It’s October, and we’re getting ready for Halloween here at the library. Starting next Friday we’ll be playing scary movies on Friday nights. Check our Website for the schedule. It’s mostly older horror films, like The Invasion of the Body Snatchers and The Haunting, although one newer favorite, the spine-tingling The Others, is on the list.

While we’re thinking about horror here in Webster Groves, let’s recall that there is at least one notoriously haunted house in town: the house on Plant Avenue. In our archives we have a copy of the chapter from Hans Holzer’s 1970 book Gothic Ghosts that tells about the various spirits that visit residents of the house, and a copy of an old Echo, the Webster Groves High School student newspaper, that also covers the story.

But of course, this is not the only ghost story in town. Last year Patrick Dorsey published his book Haunted Webster Groves, in which he collects stories from people about multiple ghostly experiences in our city. From hauntings in homes to spectral appearances in places like the Theatre Guild and the Book House, Dorsey has collected a chilling assortment of real-life tales. The blurb for the book says that,  ‘Webster Groves, Missouri is one of the early suburbs of St. Louis, a place with a history that extends back to Colonial times and reaches across the Civil War right through to today. Some who lived that history have evidently remained…’

Makes you wonder, doesn’t it?


The Juiciest Webster Groves Story Ever

While patrolling at 1 a.m. on a February morning in 1956, Webster Groves Police Sergeant Otto Piffel saw a lone young woman walking towards Highway 66. He stopped and questioned her, but she said she was headed to find a phone to call a taxicab, and she went on her way. A few hours later, around 2:40 a.m., Officer Piffel found a home on Ambergate Drive to be on fire. He radioed an alarm, and broadcast a description of the woman, who was soon picked up by Crestwood police.

Shot dead inside the burning house was Walter A. Siebert, a well-known Republican politician, whose nude body fell through the floor and into the basement while firefighters fought the blaze.

The woman, who was booked as Barbara Simpson, was also known as Jean and a number of other aliases. Upon questioning by police she admitted that ‘I killed him. Isn’t that enough?’ It turned out that her name was June Joy Milton, and she was a 28-year-old divorcee. She had met the 59-year-old Siebert, a widower, a year before and had been seeing him three times a week ever since. They had argued about ‘a traveling salesman,’ Milton claims he threatened her, so she shot him. She spent the next day removing items from his home, including a TV set and his cocker spaniel, before setting fire to the house to destroy the evidence.

Newspapers across the country were enthralled with the story, calling Milton ‘a brunette beauty,’ and ‘a svelte five foot three.’ The articles never seemed to list her age as the same. But the one thing they always reported the same were her declarations of how she was glad she shot Siebert, was glad he was dead. There were also frequent references to the bedroom argument in Siebert’s ‘swank suburban home.’

June Joy Milton was charged with first degree murder and first degree arson. She was subsequently acquitted of those charges, by reason of insanity. No word of what happened to the cocker spaniel.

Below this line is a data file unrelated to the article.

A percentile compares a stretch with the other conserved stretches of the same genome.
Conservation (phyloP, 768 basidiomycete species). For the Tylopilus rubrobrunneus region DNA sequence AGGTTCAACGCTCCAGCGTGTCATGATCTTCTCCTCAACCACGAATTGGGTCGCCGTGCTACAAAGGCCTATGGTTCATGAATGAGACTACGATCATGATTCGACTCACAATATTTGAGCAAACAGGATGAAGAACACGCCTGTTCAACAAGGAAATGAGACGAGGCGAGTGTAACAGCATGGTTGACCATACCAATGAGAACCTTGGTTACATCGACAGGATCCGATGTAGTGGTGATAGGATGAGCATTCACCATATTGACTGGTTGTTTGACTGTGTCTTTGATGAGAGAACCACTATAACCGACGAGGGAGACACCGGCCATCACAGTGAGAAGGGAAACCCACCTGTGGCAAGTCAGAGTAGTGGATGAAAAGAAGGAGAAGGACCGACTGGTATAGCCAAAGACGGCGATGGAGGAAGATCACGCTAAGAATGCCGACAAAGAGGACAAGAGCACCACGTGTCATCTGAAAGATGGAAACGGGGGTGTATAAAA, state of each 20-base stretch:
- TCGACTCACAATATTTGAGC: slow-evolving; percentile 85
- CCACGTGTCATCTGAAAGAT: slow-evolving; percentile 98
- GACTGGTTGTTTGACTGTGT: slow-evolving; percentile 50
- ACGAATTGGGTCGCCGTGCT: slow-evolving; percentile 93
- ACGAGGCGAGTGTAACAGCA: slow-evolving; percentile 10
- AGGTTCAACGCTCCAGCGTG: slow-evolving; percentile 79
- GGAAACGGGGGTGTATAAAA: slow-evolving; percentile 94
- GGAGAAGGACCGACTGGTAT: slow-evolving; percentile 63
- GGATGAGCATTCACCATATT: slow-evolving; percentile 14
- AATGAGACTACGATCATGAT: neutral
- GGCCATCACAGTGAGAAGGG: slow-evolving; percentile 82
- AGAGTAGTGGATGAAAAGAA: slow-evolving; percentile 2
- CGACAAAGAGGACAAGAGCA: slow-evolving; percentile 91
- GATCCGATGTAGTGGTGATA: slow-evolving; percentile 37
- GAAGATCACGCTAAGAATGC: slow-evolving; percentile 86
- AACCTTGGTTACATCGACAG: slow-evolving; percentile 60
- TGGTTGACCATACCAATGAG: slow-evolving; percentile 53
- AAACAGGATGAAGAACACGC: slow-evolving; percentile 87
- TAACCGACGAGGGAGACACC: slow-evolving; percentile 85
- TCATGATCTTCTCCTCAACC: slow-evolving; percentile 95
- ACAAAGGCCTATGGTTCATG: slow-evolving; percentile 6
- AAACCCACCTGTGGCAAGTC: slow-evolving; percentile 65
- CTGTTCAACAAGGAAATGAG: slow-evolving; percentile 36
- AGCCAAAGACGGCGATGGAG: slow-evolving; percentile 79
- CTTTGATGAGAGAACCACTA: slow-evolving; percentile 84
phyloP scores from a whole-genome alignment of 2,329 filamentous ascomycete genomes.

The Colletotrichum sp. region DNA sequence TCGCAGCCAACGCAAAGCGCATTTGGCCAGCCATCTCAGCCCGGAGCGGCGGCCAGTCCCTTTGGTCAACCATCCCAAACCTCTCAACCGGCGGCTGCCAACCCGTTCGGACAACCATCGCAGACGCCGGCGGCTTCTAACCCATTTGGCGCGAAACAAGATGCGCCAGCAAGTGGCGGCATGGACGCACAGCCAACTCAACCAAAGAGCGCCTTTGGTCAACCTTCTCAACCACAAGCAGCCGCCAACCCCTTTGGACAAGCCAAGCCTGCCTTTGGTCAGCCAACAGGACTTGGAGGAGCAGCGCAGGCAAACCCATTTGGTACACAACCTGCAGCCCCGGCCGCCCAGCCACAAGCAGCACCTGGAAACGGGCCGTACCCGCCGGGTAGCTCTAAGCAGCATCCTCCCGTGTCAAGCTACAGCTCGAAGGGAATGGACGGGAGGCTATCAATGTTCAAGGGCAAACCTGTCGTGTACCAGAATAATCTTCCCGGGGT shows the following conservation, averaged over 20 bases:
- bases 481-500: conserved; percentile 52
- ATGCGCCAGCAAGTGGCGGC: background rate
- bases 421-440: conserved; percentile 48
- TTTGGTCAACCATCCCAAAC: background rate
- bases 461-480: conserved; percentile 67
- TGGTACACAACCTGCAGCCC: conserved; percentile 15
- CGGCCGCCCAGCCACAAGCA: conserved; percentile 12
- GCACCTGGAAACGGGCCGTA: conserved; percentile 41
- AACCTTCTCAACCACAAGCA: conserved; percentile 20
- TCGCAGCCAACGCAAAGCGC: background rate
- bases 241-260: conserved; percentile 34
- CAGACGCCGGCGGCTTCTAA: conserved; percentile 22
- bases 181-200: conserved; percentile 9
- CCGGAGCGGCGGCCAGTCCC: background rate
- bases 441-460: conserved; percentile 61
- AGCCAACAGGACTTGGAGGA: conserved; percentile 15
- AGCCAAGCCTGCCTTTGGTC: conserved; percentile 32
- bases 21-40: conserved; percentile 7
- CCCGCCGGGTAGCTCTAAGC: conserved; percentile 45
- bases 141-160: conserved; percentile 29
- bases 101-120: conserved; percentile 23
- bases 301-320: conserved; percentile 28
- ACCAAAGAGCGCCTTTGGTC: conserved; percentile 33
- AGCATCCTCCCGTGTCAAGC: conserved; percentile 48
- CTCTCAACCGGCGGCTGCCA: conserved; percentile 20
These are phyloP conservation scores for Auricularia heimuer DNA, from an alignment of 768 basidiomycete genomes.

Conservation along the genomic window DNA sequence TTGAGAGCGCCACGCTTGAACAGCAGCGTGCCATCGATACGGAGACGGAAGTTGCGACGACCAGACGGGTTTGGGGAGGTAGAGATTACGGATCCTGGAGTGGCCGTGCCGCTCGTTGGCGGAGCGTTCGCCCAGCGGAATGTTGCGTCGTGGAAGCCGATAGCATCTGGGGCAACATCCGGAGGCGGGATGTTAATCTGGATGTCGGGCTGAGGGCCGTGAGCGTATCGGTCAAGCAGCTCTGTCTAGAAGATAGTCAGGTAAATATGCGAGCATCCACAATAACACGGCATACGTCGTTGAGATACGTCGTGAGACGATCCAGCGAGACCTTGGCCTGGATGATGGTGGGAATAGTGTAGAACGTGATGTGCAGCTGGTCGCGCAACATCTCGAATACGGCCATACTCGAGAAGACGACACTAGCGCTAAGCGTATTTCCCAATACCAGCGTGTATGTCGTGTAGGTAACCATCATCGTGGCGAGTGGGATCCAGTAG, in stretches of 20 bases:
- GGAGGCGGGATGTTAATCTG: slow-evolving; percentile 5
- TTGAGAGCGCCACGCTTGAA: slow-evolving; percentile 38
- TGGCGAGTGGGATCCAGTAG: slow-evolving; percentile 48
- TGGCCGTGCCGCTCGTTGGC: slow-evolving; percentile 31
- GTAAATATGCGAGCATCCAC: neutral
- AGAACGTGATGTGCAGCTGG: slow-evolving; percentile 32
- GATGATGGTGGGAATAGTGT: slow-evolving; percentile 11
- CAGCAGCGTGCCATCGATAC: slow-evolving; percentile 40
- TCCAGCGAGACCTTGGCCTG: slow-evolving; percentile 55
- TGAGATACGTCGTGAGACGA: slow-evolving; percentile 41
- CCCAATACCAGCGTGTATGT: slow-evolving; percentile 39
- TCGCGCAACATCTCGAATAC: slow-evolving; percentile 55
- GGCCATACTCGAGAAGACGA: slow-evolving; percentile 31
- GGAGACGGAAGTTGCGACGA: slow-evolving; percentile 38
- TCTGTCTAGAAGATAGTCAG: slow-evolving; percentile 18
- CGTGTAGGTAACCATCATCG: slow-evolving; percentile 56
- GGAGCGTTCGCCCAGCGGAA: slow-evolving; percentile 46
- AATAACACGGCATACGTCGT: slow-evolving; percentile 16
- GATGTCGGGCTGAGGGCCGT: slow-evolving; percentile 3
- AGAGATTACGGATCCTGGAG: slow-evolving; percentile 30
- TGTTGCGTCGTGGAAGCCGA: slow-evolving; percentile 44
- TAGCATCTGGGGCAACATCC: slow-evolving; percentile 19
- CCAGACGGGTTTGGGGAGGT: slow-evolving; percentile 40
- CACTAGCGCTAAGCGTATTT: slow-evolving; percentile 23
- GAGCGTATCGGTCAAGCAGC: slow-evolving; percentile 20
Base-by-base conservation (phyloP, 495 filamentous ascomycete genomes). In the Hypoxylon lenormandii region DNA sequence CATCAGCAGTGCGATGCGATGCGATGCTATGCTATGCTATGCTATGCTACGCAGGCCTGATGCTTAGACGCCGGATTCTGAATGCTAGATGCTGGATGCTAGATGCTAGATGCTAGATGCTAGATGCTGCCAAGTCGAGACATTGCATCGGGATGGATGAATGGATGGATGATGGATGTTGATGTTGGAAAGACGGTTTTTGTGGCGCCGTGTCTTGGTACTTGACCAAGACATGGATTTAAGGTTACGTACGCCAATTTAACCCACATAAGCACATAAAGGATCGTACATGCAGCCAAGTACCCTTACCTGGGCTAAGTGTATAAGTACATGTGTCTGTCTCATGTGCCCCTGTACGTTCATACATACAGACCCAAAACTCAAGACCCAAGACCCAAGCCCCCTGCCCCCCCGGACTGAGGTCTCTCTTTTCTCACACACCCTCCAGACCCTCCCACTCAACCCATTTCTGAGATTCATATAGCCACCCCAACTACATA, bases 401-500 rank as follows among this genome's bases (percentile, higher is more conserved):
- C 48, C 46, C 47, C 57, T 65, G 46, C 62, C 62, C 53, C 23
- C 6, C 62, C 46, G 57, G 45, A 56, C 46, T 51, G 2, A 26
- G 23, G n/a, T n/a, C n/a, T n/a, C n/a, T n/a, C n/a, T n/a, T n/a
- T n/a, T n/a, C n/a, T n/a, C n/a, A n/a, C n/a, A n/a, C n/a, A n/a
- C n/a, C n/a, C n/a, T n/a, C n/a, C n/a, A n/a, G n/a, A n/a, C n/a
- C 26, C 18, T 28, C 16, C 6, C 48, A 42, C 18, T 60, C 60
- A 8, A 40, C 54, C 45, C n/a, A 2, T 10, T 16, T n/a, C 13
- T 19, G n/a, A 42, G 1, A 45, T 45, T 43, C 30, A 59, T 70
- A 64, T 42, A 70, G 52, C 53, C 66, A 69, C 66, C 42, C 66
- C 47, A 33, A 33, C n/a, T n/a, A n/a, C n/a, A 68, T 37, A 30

The initial news article, from the St. Louis Post-Dispatch for February 13, 1956, complete with a photograph of Siebert and of Webster Groves Firefighters indicating the exact place where the dead body fell through the floor, is in our historical archives.

Acme Press

Recently we have been sifting through a lot of old archival materials at the library, classifying and cataloging everything we have that has to do with local history and filing it in such a way that people can find it. It’s a lot of work, but also very interesting.

One thing we kept coming across were numbers of an old newsletter simply called Acme Press. The issues were usually from the 1970s, and they were full of local news and announcements, advertisements for local businesses, and interesting historical tidbits about Webster Groves. But we only had a handful of these, and it looked like they had been published regularly for a number of years.

So last week we visited with the folks at Acme Printers-Lithographers to see what we could learn. Acme has always been owned and operated by the Rath family, and Joe Rath told us that his parents started publishing the newsletter at a time when there was no local newspaper covering Webster Groves news. The Webster Groves Advertiser ceased publication in April, 1971, and the Webster-Kirkwood Times did not start up until April, 1978. The Times ran as a monthly paper, then bi-weekly, and finally became weekly in spring, 1984.

The Acme Press ran from May, 1974 until October 1981, so it covered a number of years when there was very little other local news being done. It was always a 4 to 8 sheet newsletter, 8 1/2″ by 11″ format, almost always black and white, except for a late June, 1978 issue in glorious red, white and blue, and several December issues in the later years in festive red and green.

The very first issue covers the new addition to City Hall. Along the way we find news about local events like the dedication of the Old Orchard Gazebo, annual preparations for Community Days, exhibits at local galleries, the filming of the TV show Lucas Tanner, and much more.

The good news is that the Raths have donated a mostly complete run of the newsletter, and we now have it on our shelf for you to look at. Stop by sometime and take a look!